Occupational therapy aims to support people who are restricted or might become restricted in their work or everyday life by a disease. Occupational therapy can include professional training in doing everyday tasks and movements properly. Occupational therapists also give advice on things that might help you in your daily activities and check whether it might be a good idea to make some adjustments in your home or workplace. Occupational therapy is designed to relieve pain and restrictions and help you return to work quicker.

In a multidisciplinary treatment program you are supported by specialists from various areas of expertise, such as doctors, physiotherapists and psychologists. The program may involve a combination of drug treatment for pain, exercise programs, occupational and behavioral therapy. These types of programs are often done in groups. They are mostly an option for people who have not benefited from less involved approaches.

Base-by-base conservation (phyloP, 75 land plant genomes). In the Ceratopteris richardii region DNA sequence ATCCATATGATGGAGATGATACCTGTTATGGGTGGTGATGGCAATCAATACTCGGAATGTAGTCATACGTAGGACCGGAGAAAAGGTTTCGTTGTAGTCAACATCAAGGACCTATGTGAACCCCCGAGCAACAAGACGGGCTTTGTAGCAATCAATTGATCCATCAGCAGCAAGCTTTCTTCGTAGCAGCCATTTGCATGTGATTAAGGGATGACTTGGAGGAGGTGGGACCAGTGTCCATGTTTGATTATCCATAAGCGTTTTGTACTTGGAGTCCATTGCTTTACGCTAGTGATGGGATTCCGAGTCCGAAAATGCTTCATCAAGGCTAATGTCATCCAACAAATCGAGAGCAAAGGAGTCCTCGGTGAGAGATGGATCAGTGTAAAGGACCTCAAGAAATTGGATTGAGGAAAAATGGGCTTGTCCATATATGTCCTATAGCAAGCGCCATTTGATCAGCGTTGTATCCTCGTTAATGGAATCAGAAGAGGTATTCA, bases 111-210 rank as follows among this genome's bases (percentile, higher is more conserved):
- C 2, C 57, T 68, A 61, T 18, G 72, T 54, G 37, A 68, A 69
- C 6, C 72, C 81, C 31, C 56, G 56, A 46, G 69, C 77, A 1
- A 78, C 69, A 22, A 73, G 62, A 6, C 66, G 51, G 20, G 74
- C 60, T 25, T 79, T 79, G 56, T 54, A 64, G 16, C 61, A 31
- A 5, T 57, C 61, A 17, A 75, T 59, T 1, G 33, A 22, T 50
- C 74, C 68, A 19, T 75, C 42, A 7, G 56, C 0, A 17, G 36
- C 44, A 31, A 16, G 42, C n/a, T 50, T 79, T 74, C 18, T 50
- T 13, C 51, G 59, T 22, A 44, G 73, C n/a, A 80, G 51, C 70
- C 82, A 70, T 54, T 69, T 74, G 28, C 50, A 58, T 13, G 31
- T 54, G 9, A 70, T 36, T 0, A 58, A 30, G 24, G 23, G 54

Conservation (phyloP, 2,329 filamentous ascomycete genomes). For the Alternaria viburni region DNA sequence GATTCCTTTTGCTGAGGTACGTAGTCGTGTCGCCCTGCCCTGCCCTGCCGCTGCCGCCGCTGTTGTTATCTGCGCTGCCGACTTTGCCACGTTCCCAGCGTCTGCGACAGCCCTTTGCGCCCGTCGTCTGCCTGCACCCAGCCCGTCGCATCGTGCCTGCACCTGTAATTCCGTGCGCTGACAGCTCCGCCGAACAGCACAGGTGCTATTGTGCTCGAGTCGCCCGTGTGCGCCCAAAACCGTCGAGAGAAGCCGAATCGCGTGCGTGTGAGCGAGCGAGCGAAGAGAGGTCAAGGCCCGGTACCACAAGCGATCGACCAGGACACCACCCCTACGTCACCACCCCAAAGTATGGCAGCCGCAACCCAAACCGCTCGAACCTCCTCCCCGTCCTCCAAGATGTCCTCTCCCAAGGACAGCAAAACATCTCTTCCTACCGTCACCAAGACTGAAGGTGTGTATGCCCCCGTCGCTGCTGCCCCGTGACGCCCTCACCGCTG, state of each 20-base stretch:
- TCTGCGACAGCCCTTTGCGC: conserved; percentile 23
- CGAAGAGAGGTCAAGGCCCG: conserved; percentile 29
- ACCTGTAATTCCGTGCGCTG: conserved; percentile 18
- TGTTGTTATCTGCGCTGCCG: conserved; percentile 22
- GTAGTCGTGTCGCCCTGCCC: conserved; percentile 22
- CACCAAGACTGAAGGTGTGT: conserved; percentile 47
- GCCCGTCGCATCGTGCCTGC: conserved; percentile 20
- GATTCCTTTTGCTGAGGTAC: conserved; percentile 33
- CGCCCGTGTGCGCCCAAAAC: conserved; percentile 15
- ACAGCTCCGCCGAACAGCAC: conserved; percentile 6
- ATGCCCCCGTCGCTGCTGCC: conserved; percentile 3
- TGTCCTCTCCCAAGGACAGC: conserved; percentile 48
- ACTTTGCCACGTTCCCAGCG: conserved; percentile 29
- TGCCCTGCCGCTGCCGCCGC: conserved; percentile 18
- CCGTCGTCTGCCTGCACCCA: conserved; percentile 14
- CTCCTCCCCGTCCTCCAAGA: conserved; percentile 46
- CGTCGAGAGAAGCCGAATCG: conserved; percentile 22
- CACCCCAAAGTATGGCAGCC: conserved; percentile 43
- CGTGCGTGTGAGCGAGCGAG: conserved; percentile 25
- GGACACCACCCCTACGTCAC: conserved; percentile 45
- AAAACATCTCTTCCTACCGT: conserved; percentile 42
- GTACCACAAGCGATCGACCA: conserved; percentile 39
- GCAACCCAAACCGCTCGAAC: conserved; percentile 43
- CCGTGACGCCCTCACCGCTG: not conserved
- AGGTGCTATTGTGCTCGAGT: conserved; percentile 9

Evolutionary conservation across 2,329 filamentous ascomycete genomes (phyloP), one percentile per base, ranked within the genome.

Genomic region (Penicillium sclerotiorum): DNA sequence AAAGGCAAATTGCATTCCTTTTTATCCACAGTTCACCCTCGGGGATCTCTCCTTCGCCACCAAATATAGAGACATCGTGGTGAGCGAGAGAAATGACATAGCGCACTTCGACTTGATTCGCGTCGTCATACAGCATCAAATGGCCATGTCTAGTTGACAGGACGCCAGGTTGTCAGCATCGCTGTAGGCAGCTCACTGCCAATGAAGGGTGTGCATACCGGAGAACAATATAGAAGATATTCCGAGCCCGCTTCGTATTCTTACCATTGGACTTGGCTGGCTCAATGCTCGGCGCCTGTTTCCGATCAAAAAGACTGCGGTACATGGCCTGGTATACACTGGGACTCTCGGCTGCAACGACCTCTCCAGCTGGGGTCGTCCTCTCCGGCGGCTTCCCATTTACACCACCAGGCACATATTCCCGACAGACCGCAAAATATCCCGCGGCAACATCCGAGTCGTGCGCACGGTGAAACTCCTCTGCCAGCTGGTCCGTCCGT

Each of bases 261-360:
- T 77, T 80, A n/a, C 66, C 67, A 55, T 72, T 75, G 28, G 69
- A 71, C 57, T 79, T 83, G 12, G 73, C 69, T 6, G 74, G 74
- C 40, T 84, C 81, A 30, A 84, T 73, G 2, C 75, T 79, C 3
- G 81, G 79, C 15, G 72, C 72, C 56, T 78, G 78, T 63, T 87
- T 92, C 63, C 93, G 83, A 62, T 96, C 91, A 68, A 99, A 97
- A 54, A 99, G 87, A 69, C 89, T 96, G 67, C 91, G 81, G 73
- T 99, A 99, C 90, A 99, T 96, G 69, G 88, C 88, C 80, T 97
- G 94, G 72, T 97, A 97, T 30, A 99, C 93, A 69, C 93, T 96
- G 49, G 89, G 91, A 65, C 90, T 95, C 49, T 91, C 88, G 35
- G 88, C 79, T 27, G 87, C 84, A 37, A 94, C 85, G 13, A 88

Multidisciplinary treatment programs seem to be able to relieve low back pain for a period of at least three months. But there have not been any conclusive studies to give answers to the issue of long-term benefits and possible disadvantages for these programs. It also remains unclear as to how multidisciplinary programs should best be structured in order to be successful. Because cognitive behavioral therapy in particular has been shown in studies to be helpful in the long term as well, multidisciplinary programs that contain this therapy as an element might be worth doing.

Manual therapy

Mobilization and manipulation are both manual therapy techniques (manual comes from the Latin word for hand: "manus"). The goal of manual therapy is to relieve pain and improve joint mobility using certain hand movements.